Sunday TV and Streaming News: Jane Austen, actress create PBS costume drama diversity

LOS ANGELES (AP) — Crystal Clarke could imagine herself playing the heroine of a period costume drama, a genre that regularly makes its way to TV and film screens with potential breakout roles for young actresses. But the African American tempered her expectations.

“I had hope for myself and I knew what I could do. But the sad part comes in: ‘Oh, other people around me would never see me that way,’” said the New Jersey-born Clarke, a graduate of the Royal Conservatoire of Scotland whose credits include “Black Mirror” and two “Star Wars” films.

Then Jane Austen came to the rescue. When the novelist died in the summer of 1817, she left behind an unfinished draft that served as source material for PBS’ “Masterpiece” drama series “Sanditon” and offered Clarke an unexpected opportunity: Miss Lambe, the sole character of color in Austen’s works.

When the script first came to her, Clarke, 26, approached it with understandable reservation. What would such a woman be if not in the background and servile?

“It’s just going to be another (expletive) maid,” she recalled thinking. “When I was reading it, I was like, ”Wait a minute, there’s actually a lot to it.′ I was really surprised at what kind of character this was they were trying to create.”

Lambe is a historically credible figure, not modern wish fulfillment for diversity, according to an expert on Austen and her times.

“Race relations were a real thing and very complex in 18th-century Britain,” said Devoney Looser, author of “The Making of Jane Austen” and an Arizona State University professor. There were an estimated 10,000 people of African or Afro-Caribbean descent in London as the 19th century approached, she said, about 1% of the city’s population of around 1 million.

Jyuddah James, Rose Williams and Crystal Clarke in a scene from “Sandition,” (Simon Ridgway/Red Planet Pictures/PBS via AP)

Austen, who famously referred in letters to “the little bit (2 inches wide) of ivory” as her artistic canvas and “four or five families in a county village” its contained focus, should not be viewed as uninformed or indifferent to the outside world, Looser said.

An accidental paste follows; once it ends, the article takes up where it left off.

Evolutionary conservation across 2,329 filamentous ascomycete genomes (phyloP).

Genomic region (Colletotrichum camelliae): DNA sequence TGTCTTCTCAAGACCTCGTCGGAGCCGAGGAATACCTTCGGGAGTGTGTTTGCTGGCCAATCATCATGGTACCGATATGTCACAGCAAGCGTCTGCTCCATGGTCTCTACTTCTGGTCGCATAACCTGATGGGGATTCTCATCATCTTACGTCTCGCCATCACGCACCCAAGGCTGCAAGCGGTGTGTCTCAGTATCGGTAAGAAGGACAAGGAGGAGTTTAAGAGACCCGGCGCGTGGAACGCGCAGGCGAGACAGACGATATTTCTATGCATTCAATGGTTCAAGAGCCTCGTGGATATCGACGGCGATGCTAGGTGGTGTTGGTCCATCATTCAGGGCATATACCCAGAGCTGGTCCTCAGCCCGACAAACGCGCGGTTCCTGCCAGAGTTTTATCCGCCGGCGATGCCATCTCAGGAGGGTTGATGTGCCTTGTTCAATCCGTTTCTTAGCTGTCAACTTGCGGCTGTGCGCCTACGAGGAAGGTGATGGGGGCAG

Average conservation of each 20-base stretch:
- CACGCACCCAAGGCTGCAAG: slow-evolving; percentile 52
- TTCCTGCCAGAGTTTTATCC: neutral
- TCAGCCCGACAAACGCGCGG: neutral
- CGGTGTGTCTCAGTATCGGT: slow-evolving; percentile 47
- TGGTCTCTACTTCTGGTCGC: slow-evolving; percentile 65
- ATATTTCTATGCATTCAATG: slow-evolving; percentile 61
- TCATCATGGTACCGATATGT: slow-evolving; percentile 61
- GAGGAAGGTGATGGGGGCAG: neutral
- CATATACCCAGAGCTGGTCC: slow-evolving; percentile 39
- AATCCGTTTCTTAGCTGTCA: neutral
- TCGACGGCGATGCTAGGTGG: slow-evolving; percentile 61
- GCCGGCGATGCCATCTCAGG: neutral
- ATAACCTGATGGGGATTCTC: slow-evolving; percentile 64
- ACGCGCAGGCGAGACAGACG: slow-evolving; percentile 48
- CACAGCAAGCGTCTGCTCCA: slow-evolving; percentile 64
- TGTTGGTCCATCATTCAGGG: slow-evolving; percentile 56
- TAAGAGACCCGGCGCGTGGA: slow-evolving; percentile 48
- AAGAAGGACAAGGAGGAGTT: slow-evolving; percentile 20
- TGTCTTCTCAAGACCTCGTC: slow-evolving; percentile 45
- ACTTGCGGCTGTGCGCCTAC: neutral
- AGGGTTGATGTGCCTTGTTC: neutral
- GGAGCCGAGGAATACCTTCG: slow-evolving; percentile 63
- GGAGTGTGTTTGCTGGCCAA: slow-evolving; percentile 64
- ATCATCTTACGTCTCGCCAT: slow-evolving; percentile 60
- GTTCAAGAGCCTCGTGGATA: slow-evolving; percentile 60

“This idea that she wasn’t paying attention to history or politics is false. I think she was very keyed into history and politics,” she said, which in Austen’s time would have required an understanding of the anti-slavery movement. Two Austen works, “Mansfield Park” and “Emma,” mention slavery, with one character defending another as “always rather a friend to the abolition.”

Wherever Austen intended to take her incomplete novel, the task of developing it for “Sanditon” fell to screenwriter Andrew Davies, whose Austen adaptations include 1995′s “Pride and Prejudice” miniseries. The characters he inherited this time around included the the briefly sketched Lambe, a young, biracial heiress from the West Indies — the center of the British slave trade that was part of her heritage.

“There were only two words used by Jane Austen to describe Miss Lambe, ‘chilly’ and ‘tender.’ And I I took ‘chilly’ very literally to mean that she found the climate very unpleasant,” Davies said. “’Tender’ is ambiguous. I took it to mean vulnerable, quick to see slights and prejudice in others, which she does find, of course.”

She became a more spirited character in Davies’ hands. Georgiana Lambe and the drama’s central female character, Charlotte (Rose Williams), meet and bond as visitors to the seaside village of Sanditon. Charlotte’s love interest, Sidney (Theo James) is the orphaned Lambe’s guardian on the series airing through Feb. 23 and available online at

“It would seem quite natural that Charlotte would befriend her, because Charlotte is a very open-minded sort of character and quick to see injustice and call it out,” Davies said. “They’d be natural companions, and I thought it would be fun to give Miss Lambe quite a playful and rebellious sort of character, so as to give Sidney a hard time.”

From the start, Clarke refused to approach the role passively.

“I was very wary because the writers are white, producers are white, director is white,” she said. “There were some things that, through nobody’s fault except not knowing, didn’t sit well with me and that I would want changed to suit the perspective of a character who’s supposed to be so much in her power, or trying to find her power.”

Among her concerns: story lines that suggested Lambe’s wealth would have protected her from racism, and a scene in which she laments that a man’s anti-slavery efforts were taking precedence over her.

“She would never say that. She grew up on a plantation and she understands the horrors of it,” Clarke said. ”It’s very much of an important thing to her.”

It was at the first cast dinner that Clarke realized that she and Lambe were in good hands. The producers assured her that “’we don’t want to just have you here. We want to make sure that it’s done right,” she recalled.